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Nous verrons comment l’analyse de Rougemont se trouve reprise par Ionesco., can be traced directly to nightmares recorded in his autobiographical writings of the mid-1960’s.Forsaking the convenience of rational expression still relied on by Camus, Jean Anouilh, and even Jean-Paul Sartre, Ionesco—in Esslin’s view—presents on the stage the absurd in its purest form, more true to life (if less “realistic”) by the mere fact of its apparent gratuity.
Considered as a whole, Ionesco’s work exhibits a number of different styles, each of them uniquely his own.
Although it may be tempting to consider those styles as evolutionary stages, such analysis founders on the simple evidence that the styles do not necessarily occur in chronological order.
The title character, who apparently owns all these things, asks only that the landlady turn out the lights as she leaves him; in a rather obvious effort to rediscover the prenatal state, he has long since been hidden from view by his possessions.
Easily appreciated or understood at a preconscious level, yet subject to varied interpretations, Ionesco’s imagery has brought to the stage sights and sounds that would tax the ingenuity and imagination of even the most resourceful designers.
, for example, would appear at first glance to be more evolved and “later” than it really is.
Nursing Research Critique Essay - Dissertation Ionesco Notes Contre Notes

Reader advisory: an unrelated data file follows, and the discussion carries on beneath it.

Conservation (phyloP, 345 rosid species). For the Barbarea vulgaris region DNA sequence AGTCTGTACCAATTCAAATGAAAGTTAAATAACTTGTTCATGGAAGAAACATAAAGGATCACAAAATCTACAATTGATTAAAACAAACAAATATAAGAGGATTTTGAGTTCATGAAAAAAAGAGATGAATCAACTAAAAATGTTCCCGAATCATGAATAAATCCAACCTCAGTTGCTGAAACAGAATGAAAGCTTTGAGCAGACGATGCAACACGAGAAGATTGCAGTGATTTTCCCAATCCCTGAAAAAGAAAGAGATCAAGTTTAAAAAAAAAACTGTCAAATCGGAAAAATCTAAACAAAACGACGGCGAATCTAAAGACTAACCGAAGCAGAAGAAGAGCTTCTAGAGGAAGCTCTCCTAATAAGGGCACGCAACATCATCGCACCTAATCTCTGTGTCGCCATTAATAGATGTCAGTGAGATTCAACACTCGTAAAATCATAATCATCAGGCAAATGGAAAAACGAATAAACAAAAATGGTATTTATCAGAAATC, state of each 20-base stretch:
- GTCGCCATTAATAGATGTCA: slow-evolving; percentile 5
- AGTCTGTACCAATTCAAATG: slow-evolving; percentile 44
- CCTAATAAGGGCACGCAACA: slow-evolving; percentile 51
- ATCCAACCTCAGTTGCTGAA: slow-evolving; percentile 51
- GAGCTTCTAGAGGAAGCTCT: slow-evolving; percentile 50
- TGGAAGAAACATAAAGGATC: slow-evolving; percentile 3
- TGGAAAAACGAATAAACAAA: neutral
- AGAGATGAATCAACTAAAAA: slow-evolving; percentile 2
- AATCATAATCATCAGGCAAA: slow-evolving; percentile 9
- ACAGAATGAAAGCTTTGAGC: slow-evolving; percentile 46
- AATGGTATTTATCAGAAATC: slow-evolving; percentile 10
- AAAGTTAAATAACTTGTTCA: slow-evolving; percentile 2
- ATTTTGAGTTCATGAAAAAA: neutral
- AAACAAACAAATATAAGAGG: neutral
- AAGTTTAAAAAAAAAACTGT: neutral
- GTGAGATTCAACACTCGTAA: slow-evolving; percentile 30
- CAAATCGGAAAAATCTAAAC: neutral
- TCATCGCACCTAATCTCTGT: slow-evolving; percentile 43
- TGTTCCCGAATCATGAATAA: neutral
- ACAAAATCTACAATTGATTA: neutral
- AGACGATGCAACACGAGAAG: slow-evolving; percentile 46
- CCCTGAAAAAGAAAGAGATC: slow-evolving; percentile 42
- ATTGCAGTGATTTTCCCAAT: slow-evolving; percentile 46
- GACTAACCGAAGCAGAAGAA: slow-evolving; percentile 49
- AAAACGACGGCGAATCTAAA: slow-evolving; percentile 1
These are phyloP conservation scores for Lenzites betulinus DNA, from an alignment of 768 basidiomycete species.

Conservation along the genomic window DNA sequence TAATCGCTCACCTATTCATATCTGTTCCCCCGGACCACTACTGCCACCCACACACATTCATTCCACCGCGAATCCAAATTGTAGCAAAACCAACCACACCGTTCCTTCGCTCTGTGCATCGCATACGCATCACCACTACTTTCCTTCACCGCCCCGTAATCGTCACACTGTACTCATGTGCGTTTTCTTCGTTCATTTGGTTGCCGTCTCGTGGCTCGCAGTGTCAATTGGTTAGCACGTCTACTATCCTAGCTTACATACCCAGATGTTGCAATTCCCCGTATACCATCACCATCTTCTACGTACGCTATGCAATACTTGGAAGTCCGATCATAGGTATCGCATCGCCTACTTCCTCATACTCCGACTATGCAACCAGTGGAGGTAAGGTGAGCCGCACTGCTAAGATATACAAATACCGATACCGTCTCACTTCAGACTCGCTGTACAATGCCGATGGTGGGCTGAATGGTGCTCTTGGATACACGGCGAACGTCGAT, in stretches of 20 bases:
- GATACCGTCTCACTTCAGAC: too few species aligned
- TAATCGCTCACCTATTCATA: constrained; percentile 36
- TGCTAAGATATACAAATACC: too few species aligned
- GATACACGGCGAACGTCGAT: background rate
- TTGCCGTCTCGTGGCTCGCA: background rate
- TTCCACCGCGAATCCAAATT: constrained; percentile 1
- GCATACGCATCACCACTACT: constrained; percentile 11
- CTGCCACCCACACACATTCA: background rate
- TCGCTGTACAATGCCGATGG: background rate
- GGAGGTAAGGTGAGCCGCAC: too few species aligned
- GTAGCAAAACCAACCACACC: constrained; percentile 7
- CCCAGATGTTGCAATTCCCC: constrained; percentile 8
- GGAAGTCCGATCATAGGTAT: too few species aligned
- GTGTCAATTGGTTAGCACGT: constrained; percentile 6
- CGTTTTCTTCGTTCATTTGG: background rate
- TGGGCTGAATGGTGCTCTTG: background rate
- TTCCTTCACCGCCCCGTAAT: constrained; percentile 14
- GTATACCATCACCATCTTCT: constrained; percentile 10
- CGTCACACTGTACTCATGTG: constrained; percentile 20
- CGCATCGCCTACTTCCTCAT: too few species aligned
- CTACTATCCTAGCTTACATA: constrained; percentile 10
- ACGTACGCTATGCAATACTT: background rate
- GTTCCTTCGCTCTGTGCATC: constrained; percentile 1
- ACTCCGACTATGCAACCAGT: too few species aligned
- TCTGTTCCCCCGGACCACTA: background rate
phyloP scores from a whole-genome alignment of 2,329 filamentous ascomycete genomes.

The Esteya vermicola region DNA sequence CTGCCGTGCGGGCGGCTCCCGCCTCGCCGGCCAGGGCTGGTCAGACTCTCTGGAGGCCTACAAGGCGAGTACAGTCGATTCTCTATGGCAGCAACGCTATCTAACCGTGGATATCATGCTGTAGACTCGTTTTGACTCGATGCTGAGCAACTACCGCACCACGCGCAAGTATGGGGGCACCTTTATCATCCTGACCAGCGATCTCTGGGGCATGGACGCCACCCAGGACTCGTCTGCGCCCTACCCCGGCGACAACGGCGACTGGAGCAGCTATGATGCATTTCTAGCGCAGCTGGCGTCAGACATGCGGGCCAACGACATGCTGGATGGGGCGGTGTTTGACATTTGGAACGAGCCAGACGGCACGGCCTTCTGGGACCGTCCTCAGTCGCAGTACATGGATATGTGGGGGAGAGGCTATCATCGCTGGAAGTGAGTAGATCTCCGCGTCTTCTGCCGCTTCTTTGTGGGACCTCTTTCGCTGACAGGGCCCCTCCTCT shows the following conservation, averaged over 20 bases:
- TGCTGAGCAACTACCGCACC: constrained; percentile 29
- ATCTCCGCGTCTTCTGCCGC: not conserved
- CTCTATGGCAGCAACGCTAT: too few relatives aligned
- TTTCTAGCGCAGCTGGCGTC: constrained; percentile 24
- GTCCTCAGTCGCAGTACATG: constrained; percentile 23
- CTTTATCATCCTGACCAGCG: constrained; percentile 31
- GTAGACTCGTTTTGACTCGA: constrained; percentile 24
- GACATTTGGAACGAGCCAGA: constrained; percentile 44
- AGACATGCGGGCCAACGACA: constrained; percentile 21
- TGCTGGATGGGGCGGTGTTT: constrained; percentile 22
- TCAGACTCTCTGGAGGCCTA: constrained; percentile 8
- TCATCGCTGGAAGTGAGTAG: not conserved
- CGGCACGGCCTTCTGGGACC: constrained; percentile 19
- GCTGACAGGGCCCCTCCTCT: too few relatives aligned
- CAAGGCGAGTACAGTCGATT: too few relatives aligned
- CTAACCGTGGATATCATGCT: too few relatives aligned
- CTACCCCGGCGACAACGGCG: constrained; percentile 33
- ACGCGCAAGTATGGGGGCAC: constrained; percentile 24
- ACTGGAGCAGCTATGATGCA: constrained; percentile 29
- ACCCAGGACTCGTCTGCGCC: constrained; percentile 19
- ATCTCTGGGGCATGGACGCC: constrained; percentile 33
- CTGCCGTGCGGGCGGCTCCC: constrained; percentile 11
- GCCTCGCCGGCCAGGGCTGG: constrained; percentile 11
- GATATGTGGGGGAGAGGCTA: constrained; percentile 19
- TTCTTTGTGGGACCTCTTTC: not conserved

There is also the matter of the Tynan debate, or London controversy as it has often been called among students of Ionesco’s work.During the late 1950’s, perhaps because of the debate, Ionesco began writing plays in which, for the first time, he appeared to be saying something specific; critics, noting the trend either with delight or with alarm, observed that his expression was somewhat weaker than in his earlier efforts.Yet, his expression had not really changed; the best of his apparently “didactic” plays, in retrospect, have much in common with the rest of his theater, both earlier and later.In a variation on the proliferation theme, for example, the characters of share the stage with a growing corpse that is about to crowd them out of house and home; what usually shows of this monstrosity is a man’s shoe, approximately three meters in length, with sock and trouser leg attached.In , similarly, the king’s throne must simply vanish from the stage while the curtain remains open.Even so, it is possible to imagine certain of Ionesco’s plays performed as pure pantomime; , for example, was originally written in the form of a ballet.Certain critics, moreover, detected in Ionesco’s dramaturgy a strong cinematic influence, primarily from silent films and those of the Marx Brothers.At first, the movers struggle under the weight of bric-a-brac and table lamps; with their task well under way, they balance heavy chests delicately on the tips of their fingers.At the end, not only is the stage filled with furniture, but also presumably the streets and highways outside., perhaps the weakest of the lot, is a highly typical Ionesco play, hampered mainly by the commonly held assumption of intended specific meaning.One of Ionesco’s more entertaining and edifying styles, although commonly associated with his shorter plays, involves the characters in aimless speech as the stage gradually fills with objects.